Now I had all sorts of interesting things to say about that. I could have discussed the conversation that was happening among my Facebook friends about whether there was a reason to celebrate Australia Day or not. I could have talked about the fact that we’d just come back from Adelaide a couple of days before and how the public holiday meant that I only had a two-day work week. But once again, she wasn’t listening. I gave up. I am not that much a fan of my own voice.

I don’t mind quiet at the register. I think I would have preferred quietness over this almost conversation.

She brightened up a bit when the supervisor told her she could close the register. I asked ‘is that it for you?’ ‘No,’ she said ‘I’m going until 530pm’ it was the most conversation we’d had. We were almost connecting there for a minute.

I had the same thing happen at a conference once. The professor had asked a question at the end of a presentation, and it pertained to my field of research. Stupidly, I thought he’d asked the question because he wanted to know the answer, so I sought him out in the break to further elucidate the quick answer that had been given by the student giving the presentation. But he didn’t want to know. He shared in-jokes with the man standing with us, rather than listen to what I had to say.

I must admit, I like being heard, and like most people, I hate being overlooked. And so I am as guilty of not listening as the next person. I usually want to be listened to, not to take the time to listen to others.

I think that listening, truly listening, is one of the greatest gifts we can give one another. Listening to understand – not listening to build our own argument, or rehearsing our own story while waiting for a chance to get a word in, or making conversation on automatic. Everybody has a story to tell, and you’ll be amazed at what you’ll find when you take the time to listen.

Behind the scenes

In this novel that I am writing, one of the main characters owns and runs a cafe. I didn’t think she was going to be that important when I started but now that I am getting to know the characters better I find that she is pretty essential to my main character’s well-being, to the plot, to the whole thing, really! She might even be more important than the murder in my murder mystery. She’s a great person – I hope you love her when you finally get to read the book.

Anyway, DH suggested that maybe if I’m going to write about owning and running a cafe, I should learn something about the process. Just to make sure I wasn’t making any mistakes. I thought that was sensible advice so I took it. We have an friend that we know through church who used to own a cafe and I asked her if she would mind having a chat so that I could learn what it was like. She was very accommodating (I find that people generally like helping me out with this book thing, although it might just be that I have awesome and generous friends.) and we met today for coffee and a chat.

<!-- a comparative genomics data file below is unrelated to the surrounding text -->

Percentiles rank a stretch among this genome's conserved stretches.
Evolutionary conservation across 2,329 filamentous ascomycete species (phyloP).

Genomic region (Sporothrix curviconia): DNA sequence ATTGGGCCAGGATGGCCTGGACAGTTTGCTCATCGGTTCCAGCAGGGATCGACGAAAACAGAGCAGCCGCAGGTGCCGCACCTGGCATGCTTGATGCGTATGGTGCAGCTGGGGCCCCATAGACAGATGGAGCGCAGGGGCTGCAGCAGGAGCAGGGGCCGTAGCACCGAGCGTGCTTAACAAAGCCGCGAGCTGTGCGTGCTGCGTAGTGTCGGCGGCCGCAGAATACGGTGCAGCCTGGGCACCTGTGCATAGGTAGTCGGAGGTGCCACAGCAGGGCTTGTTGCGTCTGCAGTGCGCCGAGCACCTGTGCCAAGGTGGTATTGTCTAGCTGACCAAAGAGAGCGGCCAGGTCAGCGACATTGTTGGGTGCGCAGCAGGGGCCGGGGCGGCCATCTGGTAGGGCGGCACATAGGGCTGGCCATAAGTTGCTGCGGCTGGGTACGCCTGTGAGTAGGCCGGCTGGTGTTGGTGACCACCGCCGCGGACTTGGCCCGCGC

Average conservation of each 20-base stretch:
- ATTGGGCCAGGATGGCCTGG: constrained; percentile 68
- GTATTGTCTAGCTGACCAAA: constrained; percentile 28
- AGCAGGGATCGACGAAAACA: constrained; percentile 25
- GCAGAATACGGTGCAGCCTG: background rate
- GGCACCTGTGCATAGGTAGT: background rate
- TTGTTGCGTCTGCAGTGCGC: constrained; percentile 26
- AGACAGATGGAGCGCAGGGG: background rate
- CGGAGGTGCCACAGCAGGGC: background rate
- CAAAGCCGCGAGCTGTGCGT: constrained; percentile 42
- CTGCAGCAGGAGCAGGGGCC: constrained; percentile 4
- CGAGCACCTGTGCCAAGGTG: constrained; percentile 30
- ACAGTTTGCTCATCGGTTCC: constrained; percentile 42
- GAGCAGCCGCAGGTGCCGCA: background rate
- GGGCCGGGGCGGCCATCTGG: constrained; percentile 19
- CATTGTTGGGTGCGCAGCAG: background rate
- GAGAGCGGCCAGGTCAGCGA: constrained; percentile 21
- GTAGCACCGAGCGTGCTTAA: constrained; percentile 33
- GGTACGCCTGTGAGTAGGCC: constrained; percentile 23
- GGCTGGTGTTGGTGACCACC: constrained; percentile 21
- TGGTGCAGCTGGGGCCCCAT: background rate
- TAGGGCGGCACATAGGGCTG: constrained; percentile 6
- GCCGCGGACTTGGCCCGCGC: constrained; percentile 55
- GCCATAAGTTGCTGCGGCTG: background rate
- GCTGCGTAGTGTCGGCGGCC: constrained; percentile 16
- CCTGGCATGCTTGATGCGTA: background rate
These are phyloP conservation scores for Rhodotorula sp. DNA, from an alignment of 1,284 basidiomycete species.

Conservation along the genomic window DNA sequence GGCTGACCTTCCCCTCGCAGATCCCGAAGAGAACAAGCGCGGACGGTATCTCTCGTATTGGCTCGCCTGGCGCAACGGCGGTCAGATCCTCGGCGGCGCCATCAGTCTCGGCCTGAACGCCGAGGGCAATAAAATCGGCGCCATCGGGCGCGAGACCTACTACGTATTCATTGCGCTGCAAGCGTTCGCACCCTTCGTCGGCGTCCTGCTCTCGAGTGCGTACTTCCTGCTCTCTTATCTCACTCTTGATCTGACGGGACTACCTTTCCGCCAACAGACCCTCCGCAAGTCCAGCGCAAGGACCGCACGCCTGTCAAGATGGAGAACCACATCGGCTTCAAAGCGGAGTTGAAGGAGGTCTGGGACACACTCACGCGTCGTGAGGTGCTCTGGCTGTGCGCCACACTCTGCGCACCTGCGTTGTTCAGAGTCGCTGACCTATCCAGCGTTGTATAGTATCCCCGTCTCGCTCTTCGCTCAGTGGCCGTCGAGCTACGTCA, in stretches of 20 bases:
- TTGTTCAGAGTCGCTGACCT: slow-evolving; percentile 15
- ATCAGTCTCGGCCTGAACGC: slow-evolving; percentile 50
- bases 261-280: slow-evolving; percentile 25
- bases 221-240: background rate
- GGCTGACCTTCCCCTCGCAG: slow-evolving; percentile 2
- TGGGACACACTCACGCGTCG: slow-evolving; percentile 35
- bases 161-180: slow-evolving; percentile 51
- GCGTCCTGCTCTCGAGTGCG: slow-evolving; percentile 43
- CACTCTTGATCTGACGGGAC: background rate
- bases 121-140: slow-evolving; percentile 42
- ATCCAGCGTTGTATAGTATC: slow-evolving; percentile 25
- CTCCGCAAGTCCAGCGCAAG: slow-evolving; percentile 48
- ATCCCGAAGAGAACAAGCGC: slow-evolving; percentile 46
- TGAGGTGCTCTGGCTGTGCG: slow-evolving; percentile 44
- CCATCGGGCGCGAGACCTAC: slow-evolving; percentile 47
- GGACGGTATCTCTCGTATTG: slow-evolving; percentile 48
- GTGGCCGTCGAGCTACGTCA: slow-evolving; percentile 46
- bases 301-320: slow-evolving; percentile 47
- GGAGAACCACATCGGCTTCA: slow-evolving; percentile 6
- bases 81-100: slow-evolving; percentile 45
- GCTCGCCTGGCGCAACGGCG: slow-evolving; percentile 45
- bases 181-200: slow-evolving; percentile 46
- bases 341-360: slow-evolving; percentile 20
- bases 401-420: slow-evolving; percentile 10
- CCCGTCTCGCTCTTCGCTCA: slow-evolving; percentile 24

You know what? I found out that I know nothing at all about running a cafe! I hadn’t thought about rosters, about debtors and creditors, and ordering in food. I hadn’t thought at all about having cooks working in the kitchen – heaven’s knows where I thought the food would come from! Perhaps I thought it just cooked itself! I hadn’t thought about much beyond what you see as a customer in the cafe and there is so much going on behind the scenes.

She told me a story about a lady who came into her cafe with her daughter. My friend asked the daughter what she would like to be when she grew up. The little girl said that she would like to work in a cafe. Her mother said, ‘well, I think you’re too smart for that!’ Apart from that being terribly insulting to my friend, the other thing is that this woman really didn’t understand the layers of complexity involved in running one’s own business. The health and safety regulations, the superannuation, the budgeting. There is so much involved and so much brain required.

It’s like that for many of the businesses we see – we only see the smooth sailing of the duck on the top of the water – we don’t see the paddling like crazy that happens underneath. We often don’t appreciate the amount of work that is going into giving us a reasonable customer experience.

And as we talked I realised that I knew nothing at all about what was going on behind the scenes in my friend’s life. I didn’t know (until today) anything about her struggles, her family, her ups and downs. All I knew was that she was a stylish, friendly and generous lady. I knew the smile, but I didn’t know the pain behind it. I would never have got to know without taking the time to have coffee and a chat but I’m so glad I took the time. Now this woman is one of my heroes. She has gone through so much and come up smiling and she deserves so much respect for that.

There’s a saying that the most complex fictional character is less complex than the simplest of real people. Each one of us have lives that may look simple on the surface but are so much more complex underneath. Each of us has our own battles to face, our own struggles to learn through, our own difficult people to work with.

I guess I’ve just been reminded today that I can only see the surface and that you can’t judge by the surface. We don’t really have a clue what’s going on underneath and we might just be horrified if we did. Maybe we should treat each other with grace, kindness and respect at all times, just in case!